Qui di seguito sono riportati gli studi che correlano le emozioni negative con patologie anche gravi, come addirittura l’infarto cardiaco, pubblicati su importanti riviste specifiche di settore (“Hypertension: Journal of the American Heart Association”)
Anger Can Harm the Heart.
Aug. 16, 2010 — Personality type and the ability to control anger may have an effect on heart health and one’s risk for stroke, according to a new study published in Hypertension: Journal of the American Heart Association.
Researchers from the National Institute on Aging (NIA) in Baltimore, a division of the National Institutes of Health, found that people who are angry and aggressive showed a greater thickness of the carotid arteries in the neck, a key risk factor for heart attack or stroke, compared with people who were more easygoing.
Moreover, people considered the least agreeable and the most antagonistic had a 40% increased risk for arterial wall thickening. This is similar to the risk imparted by having metabolic syndrome, a known potent contributor to heart disease. The findings suggest that physicians should consider personality traits when screening patients for cardiovascular disease, the leading cause of death in the United States. According to the American Heart Association, there are about 1.2 million heart attacks and 800,000 strokes every year. Cardiovascular disease accounts for about one-third of all deaths.
The researchers write that “when the Type A behavioral pattern was dissected into its constituent parts, hostility emerged as the dominant predictor of coronary artery disease.” Their latest findings uphold the connection between aggressive behavior and heart health.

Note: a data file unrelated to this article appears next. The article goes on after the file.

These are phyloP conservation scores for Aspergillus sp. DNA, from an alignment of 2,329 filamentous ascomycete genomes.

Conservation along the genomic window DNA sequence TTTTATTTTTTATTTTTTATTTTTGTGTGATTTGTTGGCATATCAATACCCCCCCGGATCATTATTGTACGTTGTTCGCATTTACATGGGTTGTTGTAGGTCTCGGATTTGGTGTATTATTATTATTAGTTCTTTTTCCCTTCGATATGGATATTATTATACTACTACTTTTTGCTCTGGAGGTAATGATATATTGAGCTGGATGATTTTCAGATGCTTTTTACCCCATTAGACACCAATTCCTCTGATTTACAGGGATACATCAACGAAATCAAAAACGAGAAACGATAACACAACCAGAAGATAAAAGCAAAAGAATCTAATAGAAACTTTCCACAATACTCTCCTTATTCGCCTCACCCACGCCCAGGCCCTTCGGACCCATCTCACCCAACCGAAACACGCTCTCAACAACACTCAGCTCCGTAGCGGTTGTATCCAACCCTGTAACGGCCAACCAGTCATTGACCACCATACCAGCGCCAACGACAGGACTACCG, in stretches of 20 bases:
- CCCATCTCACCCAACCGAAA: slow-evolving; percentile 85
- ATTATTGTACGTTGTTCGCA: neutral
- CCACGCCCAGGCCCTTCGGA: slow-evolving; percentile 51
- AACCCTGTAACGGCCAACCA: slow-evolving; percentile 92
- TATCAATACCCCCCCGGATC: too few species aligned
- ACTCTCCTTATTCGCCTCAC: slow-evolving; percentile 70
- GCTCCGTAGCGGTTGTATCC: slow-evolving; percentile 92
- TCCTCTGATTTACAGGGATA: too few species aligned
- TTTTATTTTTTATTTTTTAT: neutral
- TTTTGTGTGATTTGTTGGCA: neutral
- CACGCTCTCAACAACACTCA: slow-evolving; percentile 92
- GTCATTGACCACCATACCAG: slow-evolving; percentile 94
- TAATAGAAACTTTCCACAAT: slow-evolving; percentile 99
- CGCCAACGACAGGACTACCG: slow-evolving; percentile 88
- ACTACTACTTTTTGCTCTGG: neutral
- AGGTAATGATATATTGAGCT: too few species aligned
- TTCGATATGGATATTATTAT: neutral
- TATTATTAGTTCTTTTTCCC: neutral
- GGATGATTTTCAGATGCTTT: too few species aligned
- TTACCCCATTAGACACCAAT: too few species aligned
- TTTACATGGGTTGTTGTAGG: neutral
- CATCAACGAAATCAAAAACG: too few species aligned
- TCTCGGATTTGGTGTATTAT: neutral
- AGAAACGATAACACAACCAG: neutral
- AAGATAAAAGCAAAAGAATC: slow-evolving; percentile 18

“People who tend to be competitive and more willing to fight for their own self-interest have thicker arterial walls, which is a risk factor for cardiovascular disease,” says study author Angelina Sutin, PhD, a postdoctoral fellow at the NIA. “Agreeable people tend to be trusting, straightforward, and show concern for others, while people who score high on antagonism tend to be distrustful, skeptical, and at the extreme cynical, manipulative, self-centered, arrogant, and quick to express anger.”
Anger and Heart Attack Rick Factors.
NIA researchers studied 5,614 village residents living in Sardinia, Italy; 58% were female, and the mean age was about 42. Participants either self-reported their behaviors through a questionnaire or chose to have their questionnaires filled out by a trained local psychologist.
Ultrasound imaging was used to measure carotid artery and arterial wall thickness at five points, and the participants were screened for other major cardiovascular disease risk factors, including smoking, high blood pressure, cholesterol triglyceride levels, fasting blood sugar levels, and diabetes.
The study results showed that even young people who were antagonistic displayed thickening of the artery wall above and beyond what would be expected based on traditional risk factors alone. Overall, men had more thickening of the artery walls compared to women. But “women who scored high on antagonism-related traits tended to close the gap, developing arterial thickness similar to antagonistic men,” Sutin says. “Whereas women with agreeable traits had much thinner arterial walls than men with agreeable traits, antagonism had a much stronger association with arterial thickness in women.”
A New Way Hotheads May Be Hurting Their Hearts.
May 5, 2000 — Hostility and anger may break your heart. Really.
Researchers from Ohio State University say these toxic emotions may be linked to the levels of a substance that many believe may increase the risk of heart attacks. The study findings suggest that hostility may trigger increases in blood levels of the substance called homocysteine. High levels of this substance are believed to increase the risk of heart disease.
When researcher Catherine M. Stoney, PhD, compared blood levels of homocysteine from persons who participated in a study measuring hostility and anger, she found that more hostile people had higher levels of homocysteine.
Moreover, she found that men who inhibit or suppress their anger have higher levels of homocysteine than men who release their anger. But she found no similar association among the women in the study, which is published in the April 28 issue of the journal Life Sciences.